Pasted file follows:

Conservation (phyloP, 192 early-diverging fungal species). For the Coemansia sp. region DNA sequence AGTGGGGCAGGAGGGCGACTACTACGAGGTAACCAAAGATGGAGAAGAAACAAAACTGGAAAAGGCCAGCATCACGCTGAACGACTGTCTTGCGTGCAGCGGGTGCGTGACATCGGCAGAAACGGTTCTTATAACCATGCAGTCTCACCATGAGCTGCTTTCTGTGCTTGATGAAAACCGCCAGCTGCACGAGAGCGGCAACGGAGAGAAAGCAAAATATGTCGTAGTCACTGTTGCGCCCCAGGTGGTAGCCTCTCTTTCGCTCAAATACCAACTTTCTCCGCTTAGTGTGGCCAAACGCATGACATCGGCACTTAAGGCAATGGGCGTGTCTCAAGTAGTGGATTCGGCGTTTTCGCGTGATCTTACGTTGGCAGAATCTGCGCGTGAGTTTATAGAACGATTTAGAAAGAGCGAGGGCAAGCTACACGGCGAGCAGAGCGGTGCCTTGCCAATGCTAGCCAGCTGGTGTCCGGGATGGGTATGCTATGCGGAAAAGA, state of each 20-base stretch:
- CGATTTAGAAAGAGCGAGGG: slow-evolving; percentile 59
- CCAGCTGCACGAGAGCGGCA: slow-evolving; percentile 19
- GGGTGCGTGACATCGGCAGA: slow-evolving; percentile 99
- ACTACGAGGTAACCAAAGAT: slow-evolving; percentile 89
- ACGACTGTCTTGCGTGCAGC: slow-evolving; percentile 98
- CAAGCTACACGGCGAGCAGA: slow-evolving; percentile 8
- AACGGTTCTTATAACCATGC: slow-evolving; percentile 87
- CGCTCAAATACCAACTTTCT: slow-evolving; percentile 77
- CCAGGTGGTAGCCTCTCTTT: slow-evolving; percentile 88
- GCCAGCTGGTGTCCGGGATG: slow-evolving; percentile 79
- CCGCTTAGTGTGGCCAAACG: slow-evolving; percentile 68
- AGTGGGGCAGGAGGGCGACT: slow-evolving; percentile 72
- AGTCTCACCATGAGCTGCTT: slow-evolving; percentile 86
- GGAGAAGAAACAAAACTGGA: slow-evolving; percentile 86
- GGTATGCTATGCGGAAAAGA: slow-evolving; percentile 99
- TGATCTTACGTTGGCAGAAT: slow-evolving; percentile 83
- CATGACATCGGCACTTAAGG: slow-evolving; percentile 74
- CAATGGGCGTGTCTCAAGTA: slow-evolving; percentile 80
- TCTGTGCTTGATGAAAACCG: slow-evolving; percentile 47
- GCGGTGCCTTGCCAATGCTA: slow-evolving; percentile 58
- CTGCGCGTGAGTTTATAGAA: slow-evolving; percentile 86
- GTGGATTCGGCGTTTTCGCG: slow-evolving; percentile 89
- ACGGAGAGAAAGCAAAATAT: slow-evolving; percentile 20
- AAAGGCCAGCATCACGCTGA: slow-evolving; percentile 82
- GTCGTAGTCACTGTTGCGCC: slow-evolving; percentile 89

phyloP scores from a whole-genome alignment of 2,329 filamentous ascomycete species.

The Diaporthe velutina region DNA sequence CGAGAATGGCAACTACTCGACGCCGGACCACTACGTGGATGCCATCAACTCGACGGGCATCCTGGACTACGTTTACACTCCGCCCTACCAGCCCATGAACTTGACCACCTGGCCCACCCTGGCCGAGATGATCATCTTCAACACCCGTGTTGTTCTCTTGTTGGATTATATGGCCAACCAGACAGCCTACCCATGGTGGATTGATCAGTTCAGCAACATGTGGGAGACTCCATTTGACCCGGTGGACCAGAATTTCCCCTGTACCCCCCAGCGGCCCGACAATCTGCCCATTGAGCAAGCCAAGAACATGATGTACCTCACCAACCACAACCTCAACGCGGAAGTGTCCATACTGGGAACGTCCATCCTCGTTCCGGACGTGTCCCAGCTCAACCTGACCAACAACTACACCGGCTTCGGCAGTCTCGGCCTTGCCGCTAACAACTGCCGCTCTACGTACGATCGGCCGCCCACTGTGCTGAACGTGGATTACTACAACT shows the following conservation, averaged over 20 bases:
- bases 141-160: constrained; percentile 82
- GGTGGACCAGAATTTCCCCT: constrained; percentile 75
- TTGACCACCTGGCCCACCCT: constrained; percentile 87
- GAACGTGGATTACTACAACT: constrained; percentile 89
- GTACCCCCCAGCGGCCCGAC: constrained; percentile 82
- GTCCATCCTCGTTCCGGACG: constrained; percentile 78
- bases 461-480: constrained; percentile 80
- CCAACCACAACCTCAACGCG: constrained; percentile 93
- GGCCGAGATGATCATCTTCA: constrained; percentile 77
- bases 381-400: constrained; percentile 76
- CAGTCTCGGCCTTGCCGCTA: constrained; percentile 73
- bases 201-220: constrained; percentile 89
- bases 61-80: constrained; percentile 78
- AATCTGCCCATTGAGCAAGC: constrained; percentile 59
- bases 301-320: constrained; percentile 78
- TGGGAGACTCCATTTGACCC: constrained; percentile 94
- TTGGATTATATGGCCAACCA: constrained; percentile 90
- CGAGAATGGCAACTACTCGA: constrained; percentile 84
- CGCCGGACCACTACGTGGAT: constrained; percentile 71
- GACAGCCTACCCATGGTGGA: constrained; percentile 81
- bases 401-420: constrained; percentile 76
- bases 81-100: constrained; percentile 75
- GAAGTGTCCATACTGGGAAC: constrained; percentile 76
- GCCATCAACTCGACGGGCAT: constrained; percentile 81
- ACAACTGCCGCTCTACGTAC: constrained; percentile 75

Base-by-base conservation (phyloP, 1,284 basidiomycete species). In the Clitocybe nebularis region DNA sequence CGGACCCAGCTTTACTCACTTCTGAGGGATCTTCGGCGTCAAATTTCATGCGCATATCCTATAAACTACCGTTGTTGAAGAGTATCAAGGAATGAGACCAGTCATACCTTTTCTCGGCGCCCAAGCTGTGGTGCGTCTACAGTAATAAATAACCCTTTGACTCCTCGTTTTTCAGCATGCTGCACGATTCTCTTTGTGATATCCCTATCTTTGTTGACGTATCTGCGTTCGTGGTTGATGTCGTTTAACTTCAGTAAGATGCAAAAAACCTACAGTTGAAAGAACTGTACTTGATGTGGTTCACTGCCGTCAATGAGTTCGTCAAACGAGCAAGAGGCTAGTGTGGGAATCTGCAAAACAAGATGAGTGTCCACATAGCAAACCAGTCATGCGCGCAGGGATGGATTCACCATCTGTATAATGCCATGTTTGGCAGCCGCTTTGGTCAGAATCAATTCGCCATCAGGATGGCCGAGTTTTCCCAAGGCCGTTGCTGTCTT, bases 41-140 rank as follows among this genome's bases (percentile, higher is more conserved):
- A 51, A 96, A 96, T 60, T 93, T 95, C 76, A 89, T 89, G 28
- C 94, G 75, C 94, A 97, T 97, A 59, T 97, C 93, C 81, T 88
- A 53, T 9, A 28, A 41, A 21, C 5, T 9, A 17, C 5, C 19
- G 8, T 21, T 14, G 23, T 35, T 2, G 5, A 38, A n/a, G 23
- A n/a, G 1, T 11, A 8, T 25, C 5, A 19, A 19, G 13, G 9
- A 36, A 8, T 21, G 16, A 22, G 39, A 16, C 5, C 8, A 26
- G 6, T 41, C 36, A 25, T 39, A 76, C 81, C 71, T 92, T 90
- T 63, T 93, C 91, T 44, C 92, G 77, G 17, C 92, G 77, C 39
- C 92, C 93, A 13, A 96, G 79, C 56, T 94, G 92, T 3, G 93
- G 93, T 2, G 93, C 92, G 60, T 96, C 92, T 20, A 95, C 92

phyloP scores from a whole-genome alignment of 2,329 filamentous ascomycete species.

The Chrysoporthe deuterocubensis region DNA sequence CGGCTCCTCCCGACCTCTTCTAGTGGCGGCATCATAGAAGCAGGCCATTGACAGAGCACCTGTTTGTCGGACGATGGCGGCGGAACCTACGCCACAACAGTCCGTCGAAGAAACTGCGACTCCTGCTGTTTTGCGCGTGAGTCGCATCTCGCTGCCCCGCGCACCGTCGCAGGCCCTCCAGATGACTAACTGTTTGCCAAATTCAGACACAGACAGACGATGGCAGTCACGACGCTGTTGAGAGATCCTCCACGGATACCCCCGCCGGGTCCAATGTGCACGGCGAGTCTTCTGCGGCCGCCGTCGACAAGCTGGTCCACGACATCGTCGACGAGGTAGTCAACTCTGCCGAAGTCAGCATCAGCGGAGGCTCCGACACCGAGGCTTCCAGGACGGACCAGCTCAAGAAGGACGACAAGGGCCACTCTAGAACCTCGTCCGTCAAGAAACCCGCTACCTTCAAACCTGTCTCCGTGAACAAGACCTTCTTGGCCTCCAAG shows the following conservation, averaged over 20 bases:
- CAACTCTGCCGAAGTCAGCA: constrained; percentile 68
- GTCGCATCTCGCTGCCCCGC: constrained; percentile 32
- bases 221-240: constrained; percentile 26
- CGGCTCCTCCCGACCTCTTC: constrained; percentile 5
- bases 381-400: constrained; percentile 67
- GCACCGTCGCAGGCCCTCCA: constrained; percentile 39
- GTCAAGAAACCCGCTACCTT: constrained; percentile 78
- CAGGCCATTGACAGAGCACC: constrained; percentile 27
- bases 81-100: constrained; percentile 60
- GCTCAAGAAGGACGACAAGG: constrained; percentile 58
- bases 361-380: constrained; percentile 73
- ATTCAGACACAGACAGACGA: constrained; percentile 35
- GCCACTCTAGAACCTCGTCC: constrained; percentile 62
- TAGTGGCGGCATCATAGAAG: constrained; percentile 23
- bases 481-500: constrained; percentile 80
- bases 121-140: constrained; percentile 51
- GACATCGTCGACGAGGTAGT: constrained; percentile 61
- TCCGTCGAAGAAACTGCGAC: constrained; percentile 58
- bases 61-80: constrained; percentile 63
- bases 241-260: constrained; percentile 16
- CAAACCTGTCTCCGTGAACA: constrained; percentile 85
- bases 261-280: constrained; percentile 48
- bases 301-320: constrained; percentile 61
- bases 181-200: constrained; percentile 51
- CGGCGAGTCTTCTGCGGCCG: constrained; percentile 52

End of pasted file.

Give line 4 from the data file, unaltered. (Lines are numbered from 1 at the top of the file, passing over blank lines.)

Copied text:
- GGGTGCGTGACATCGGCAGA: slow-evolving; percentile 99